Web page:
Courtroom advisors known as McKenzie Friends should be subject to a code of conduct if they wish to charge fees, a society has claimed.
McKenzie Friends act as unqualified courtroom advisors to people lacking full legal representation, most frequently with family law cases. Many charge fees for their services.
In November 2014, the then newly established Society of Professional McKenzie Friends announced a set of professional standards for its members, including professional indemnity insurance, and a legal qualification equivalent to an A level or higher. The code was based on recommendations issued by the Judiciary in 2011.
The Society has now claimed that these standards should apply to all fee-charging McKenzie Friends, not just to members of the Society.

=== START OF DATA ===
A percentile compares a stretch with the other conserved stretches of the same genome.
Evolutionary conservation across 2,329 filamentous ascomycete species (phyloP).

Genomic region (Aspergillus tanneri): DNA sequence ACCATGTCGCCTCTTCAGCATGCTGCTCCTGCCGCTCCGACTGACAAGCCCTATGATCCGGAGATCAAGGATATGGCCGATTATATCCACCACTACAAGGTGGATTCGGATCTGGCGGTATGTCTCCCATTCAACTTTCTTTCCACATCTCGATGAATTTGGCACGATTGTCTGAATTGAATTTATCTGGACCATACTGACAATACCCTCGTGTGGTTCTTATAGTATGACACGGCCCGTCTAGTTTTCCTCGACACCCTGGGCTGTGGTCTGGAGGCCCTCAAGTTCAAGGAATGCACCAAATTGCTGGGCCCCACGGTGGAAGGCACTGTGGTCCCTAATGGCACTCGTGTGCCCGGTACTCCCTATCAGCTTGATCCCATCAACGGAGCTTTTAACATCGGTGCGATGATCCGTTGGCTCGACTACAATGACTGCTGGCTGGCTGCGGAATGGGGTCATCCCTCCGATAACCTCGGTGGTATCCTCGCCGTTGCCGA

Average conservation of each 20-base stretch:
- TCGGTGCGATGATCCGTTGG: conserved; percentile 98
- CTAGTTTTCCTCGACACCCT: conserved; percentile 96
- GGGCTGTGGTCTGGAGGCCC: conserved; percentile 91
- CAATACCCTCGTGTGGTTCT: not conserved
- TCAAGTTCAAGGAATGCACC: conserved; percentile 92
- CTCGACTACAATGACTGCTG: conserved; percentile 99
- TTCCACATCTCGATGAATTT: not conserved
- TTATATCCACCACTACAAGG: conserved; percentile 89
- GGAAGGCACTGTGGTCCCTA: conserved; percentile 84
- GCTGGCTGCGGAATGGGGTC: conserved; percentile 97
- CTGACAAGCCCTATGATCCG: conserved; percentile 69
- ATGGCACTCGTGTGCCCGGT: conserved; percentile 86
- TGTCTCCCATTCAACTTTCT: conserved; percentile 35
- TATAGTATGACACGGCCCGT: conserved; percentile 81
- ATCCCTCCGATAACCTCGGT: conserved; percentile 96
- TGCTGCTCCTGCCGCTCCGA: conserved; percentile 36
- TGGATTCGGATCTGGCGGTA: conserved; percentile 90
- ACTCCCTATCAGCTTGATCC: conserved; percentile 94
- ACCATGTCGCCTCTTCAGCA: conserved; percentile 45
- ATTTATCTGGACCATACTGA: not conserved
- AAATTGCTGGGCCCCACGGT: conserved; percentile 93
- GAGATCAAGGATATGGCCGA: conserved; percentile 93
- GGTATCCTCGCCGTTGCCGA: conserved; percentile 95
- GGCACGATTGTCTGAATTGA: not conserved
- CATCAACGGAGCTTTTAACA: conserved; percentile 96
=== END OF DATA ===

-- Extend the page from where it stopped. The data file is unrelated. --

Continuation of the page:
Speaking to the Law Society Gazette, Chair Ray Barry said:
“Many courts now require McKenzie friends to complete a form prior to a hearing. That form could ask whether the McKenzie friend is fee-charging or not. If yes, the McKenzie friend should be expected to be familiar with and required to comply with the code.”
Non-charging friends could simply be advised that they may not address the court during proceedings, he continued.